D0091 An optimal cross-sectional sampling scheme for red oak borer scars within northern red oak boles

Monday, November 17, 2008
Exhibit Hall 3, First Floor (Reno-Sparks Convention Center)
Laurel J. Haavik , Great Lakes Forestry Centre, Canadian Forest Service, Sault Ste. Marie, ON, Canada
Fred Stephen , Department of Entomology, University of Arkansas, Fayetteville, AR
We selected three red oak borer infested northern red oak with varying heights along a latitudinal gradient throughout the Ozark and Ouachita National Forests in Arkansas. We cut the entire length of each tree bole into cross-sections ~5 cm thick, sanded top and bottom surfaces and dated all scars to the year of adult emergence within each bole. Currently, this procedure requires 200+ hours of processing time per tree. We wanted to devise a sampling strategy which minimized the number of cross-sections per tree necessary to obtain sufficient data concerning population patterns of the borer within oak dominant stands. Calculated normalized rise from the base indicated that the majority of scars, especially those recording earlier borer cohorts, occured between 0.1 and 0.5 on tree boles. We tested four potential strategies where the dated distribution of all scars within a particular section of the bole was tested against the distribution from the entire-tree. Dated scars within all strategies revealed a temporal distribution that was not significantly different from the entire-tree distribution tested separately for all three trees. Strategies including the lower 20% and 30% of host tree boles minimize labor efforts by 75-85% and proportional loss of data by 7-23%. Sampling the lower 20% of boles is favorable if study objectives are to determine patterns of red oak borer activity across larger geographic areas. However, sampling the lower 30% of boles may be favorable if activity within fewer stands is desirable as proportional loss of data is less.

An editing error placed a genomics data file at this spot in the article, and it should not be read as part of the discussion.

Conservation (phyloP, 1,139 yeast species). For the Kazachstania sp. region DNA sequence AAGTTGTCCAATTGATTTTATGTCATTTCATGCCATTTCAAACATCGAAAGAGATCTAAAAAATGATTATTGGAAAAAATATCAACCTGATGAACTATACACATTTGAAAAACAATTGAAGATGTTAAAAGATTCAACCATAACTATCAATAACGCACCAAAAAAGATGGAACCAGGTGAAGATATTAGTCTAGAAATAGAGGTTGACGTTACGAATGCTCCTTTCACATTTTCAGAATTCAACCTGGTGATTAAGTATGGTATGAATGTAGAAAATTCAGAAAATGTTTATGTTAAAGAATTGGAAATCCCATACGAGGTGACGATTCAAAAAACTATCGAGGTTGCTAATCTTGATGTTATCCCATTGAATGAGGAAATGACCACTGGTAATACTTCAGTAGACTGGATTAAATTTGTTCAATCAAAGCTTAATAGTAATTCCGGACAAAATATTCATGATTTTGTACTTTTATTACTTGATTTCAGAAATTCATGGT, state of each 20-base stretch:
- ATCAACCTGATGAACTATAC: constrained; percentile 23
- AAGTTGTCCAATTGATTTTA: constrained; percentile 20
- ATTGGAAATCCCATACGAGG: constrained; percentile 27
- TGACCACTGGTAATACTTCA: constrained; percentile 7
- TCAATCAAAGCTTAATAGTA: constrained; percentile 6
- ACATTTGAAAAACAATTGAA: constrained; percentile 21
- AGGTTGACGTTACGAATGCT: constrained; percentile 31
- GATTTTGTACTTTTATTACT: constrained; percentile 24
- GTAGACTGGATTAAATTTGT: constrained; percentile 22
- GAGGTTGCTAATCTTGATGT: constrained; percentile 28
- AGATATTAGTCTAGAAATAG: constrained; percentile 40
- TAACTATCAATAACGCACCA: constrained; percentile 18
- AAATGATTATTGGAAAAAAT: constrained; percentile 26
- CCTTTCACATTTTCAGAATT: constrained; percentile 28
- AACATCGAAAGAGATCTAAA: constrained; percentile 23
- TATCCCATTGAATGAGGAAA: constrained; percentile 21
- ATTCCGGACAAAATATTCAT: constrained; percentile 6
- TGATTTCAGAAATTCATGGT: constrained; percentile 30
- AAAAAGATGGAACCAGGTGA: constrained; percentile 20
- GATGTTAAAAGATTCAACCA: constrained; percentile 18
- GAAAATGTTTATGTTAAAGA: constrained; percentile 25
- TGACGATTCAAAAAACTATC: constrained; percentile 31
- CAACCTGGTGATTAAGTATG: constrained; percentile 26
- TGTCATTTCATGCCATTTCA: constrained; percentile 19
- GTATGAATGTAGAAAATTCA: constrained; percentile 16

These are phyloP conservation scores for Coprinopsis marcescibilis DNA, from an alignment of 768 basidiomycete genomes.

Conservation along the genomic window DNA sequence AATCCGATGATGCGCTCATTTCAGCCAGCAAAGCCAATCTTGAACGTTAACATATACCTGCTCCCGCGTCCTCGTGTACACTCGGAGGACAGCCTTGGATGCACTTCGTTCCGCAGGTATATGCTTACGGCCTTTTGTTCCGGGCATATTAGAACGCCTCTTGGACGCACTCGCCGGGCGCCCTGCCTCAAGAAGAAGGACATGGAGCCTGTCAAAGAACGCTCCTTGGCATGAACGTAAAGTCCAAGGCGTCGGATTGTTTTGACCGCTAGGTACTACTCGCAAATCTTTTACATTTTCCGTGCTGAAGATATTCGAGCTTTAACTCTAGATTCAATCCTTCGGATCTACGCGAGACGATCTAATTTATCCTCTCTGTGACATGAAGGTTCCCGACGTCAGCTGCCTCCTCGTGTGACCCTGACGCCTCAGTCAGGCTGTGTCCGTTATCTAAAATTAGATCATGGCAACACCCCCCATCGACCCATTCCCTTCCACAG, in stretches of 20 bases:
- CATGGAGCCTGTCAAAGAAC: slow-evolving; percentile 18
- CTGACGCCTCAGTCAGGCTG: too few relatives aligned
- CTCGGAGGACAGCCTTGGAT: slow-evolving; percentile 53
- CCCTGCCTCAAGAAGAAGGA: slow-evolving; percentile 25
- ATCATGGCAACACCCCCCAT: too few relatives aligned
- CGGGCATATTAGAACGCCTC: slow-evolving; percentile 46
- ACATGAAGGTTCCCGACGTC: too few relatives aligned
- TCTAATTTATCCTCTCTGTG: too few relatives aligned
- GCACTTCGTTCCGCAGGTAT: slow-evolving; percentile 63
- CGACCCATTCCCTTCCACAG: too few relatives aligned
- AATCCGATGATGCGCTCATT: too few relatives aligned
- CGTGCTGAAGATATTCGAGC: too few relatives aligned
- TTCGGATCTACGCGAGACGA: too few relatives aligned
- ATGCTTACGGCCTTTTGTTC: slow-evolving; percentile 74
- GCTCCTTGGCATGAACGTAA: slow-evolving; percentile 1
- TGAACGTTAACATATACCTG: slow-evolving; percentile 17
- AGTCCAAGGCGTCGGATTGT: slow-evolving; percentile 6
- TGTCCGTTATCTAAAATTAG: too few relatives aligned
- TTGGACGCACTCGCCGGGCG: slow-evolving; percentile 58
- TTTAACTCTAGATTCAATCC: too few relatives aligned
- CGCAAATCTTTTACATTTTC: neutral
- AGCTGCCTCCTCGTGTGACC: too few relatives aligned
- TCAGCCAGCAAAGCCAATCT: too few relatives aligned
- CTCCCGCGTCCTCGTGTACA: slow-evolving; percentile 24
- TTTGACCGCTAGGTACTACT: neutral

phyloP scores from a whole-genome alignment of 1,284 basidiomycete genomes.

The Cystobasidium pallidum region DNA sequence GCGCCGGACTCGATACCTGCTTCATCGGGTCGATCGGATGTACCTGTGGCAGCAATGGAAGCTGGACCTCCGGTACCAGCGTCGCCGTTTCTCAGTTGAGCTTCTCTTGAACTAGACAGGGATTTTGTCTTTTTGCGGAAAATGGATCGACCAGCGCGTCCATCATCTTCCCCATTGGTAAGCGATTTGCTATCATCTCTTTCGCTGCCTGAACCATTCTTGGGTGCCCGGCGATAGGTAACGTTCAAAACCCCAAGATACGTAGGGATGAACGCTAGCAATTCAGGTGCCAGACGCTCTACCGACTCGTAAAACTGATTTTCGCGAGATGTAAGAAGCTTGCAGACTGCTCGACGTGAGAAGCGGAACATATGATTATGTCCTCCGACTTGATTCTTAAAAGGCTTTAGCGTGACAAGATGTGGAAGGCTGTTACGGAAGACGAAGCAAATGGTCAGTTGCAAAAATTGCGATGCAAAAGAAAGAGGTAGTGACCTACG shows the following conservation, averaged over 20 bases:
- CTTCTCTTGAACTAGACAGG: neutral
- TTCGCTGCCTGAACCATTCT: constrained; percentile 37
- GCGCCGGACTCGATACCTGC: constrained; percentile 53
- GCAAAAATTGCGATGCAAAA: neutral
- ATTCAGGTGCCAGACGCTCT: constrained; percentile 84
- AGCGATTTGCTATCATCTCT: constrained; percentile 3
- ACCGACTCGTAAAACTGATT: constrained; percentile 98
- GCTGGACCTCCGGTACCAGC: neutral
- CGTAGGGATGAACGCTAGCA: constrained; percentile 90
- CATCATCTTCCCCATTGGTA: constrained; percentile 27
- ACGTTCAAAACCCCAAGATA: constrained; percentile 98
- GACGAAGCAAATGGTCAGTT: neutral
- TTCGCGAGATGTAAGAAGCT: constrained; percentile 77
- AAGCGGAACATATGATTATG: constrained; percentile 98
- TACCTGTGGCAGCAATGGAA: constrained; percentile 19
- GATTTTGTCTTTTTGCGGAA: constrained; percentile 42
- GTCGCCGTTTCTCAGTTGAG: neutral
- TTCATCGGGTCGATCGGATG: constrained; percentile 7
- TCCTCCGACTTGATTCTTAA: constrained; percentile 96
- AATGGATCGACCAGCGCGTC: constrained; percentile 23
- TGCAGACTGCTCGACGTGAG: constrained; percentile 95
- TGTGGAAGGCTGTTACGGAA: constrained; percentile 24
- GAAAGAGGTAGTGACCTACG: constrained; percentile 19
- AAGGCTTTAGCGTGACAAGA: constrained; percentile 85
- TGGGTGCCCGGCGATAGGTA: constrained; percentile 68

doi: 10.1603/ICE.2016.37105